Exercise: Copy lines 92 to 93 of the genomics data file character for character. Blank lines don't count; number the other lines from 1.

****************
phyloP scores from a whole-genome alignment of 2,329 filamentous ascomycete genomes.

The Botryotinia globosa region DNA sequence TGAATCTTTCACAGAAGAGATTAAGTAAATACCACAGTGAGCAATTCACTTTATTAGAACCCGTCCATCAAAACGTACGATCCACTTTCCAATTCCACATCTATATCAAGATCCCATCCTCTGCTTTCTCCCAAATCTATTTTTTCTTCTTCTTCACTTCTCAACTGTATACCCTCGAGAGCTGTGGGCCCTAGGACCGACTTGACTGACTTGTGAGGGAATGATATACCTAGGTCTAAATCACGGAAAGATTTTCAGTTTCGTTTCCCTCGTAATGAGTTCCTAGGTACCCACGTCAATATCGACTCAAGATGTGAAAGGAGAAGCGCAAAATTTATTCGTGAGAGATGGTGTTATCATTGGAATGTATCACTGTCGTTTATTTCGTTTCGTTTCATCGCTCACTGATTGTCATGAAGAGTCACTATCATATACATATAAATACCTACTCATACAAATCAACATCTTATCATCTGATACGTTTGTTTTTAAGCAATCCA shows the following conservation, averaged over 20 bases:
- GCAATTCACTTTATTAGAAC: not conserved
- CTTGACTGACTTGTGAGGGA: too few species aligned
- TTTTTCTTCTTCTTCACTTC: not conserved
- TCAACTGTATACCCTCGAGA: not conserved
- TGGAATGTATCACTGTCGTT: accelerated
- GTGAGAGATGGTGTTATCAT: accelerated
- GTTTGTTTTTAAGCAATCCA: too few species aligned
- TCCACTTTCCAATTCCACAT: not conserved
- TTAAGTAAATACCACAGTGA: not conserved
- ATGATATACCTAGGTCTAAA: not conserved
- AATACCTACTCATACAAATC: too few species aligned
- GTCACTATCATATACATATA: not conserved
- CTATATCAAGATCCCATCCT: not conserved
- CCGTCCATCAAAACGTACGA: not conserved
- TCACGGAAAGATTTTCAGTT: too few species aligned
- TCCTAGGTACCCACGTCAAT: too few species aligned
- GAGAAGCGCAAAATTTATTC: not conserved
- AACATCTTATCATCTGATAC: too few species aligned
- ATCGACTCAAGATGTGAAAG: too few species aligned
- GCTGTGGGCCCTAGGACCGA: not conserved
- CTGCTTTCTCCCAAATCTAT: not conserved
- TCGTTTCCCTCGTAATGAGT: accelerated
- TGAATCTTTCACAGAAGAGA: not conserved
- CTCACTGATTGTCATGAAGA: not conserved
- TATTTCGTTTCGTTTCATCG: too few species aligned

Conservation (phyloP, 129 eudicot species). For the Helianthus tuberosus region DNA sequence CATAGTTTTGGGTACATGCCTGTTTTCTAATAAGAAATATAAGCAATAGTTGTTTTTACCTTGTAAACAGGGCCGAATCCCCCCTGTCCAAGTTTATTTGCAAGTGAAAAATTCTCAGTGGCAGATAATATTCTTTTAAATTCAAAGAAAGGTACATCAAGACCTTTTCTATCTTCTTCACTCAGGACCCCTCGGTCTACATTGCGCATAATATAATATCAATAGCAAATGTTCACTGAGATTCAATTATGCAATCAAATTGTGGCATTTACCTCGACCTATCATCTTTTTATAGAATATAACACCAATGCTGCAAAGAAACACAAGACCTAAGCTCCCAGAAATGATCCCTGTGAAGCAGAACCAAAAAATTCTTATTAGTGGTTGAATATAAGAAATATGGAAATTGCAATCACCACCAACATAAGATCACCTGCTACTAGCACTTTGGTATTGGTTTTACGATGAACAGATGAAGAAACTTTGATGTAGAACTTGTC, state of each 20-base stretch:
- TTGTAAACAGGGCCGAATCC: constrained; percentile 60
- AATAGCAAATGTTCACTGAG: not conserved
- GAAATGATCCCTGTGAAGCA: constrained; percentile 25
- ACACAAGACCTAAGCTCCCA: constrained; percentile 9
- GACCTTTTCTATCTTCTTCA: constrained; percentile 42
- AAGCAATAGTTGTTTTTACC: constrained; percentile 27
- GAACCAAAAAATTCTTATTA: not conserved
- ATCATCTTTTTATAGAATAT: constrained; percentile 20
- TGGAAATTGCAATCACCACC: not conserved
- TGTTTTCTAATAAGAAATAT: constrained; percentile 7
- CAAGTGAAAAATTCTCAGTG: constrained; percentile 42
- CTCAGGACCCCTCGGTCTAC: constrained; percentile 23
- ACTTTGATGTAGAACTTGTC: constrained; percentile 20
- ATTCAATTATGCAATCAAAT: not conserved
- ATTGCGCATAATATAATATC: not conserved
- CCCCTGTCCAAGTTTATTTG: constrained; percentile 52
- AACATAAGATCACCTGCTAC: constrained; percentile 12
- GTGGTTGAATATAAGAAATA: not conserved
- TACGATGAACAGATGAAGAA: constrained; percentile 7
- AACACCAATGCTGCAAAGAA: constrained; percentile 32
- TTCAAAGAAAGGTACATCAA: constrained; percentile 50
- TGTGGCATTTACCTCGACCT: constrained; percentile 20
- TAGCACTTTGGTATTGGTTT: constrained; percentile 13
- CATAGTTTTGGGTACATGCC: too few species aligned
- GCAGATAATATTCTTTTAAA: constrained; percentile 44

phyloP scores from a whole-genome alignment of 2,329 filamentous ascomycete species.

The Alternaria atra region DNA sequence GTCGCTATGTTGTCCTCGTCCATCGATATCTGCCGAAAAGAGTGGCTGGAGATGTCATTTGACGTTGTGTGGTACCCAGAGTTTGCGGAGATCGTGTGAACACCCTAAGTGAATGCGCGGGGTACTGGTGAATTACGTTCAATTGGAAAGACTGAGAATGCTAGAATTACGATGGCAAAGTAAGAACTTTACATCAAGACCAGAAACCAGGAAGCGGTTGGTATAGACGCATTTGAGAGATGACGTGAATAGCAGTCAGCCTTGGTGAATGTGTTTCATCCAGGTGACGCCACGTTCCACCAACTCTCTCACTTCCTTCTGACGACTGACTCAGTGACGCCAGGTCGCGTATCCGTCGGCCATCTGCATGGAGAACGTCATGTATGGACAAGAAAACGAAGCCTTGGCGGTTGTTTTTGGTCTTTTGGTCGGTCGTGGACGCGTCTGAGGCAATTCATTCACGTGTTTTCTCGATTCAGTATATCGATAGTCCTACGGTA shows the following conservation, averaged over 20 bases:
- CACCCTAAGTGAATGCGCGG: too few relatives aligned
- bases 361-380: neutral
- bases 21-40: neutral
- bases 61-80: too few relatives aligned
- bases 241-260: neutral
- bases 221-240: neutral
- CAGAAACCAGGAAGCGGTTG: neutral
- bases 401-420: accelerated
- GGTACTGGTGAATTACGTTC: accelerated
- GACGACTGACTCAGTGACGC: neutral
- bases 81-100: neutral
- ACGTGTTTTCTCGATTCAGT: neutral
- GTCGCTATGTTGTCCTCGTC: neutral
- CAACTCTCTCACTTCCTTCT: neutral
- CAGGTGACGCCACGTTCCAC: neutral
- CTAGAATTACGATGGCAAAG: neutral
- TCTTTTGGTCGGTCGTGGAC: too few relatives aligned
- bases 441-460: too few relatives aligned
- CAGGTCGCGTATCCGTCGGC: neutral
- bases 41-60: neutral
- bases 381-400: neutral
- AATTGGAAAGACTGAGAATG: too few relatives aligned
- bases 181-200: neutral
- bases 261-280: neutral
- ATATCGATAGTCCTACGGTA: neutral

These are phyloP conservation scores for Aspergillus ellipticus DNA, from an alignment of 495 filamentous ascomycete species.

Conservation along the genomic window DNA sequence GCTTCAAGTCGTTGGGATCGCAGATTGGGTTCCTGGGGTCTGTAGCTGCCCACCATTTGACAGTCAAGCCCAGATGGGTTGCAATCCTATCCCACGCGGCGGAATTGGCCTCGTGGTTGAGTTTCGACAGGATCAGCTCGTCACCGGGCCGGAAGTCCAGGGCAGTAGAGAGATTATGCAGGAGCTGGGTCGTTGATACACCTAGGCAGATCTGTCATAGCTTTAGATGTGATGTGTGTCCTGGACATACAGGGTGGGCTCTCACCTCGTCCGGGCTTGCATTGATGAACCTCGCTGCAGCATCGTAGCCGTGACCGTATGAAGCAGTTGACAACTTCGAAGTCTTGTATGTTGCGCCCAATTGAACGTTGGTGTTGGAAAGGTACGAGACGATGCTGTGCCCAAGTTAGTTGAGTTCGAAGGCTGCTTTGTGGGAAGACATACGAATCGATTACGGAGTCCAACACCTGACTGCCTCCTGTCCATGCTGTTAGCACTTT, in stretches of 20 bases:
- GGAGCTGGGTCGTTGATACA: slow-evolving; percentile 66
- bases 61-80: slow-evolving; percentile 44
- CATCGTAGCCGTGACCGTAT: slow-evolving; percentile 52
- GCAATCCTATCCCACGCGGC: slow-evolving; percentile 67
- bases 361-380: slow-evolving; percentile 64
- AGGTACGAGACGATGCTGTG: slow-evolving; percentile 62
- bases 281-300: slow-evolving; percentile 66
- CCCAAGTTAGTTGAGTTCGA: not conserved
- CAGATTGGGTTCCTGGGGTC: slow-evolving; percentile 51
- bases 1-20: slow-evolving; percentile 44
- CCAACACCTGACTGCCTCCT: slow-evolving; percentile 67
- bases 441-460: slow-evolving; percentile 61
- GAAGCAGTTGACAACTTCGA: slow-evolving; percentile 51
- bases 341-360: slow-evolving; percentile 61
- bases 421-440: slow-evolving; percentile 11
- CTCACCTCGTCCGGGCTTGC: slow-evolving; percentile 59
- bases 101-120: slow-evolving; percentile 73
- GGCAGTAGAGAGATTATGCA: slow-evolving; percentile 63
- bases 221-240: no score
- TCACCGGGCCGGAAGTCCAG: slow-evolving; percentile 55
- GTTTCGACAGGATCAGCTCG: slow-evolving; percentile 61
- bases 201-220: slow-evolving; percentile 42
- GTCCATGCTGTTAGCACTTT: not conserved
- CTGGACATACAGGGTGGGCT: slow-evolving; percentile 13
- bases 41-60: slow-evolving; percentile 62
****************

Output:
- bases 1-20: slow-evolving; percentile 44
- CCAACACCTGACTGCCTCCT: slow-evolving; percentile 67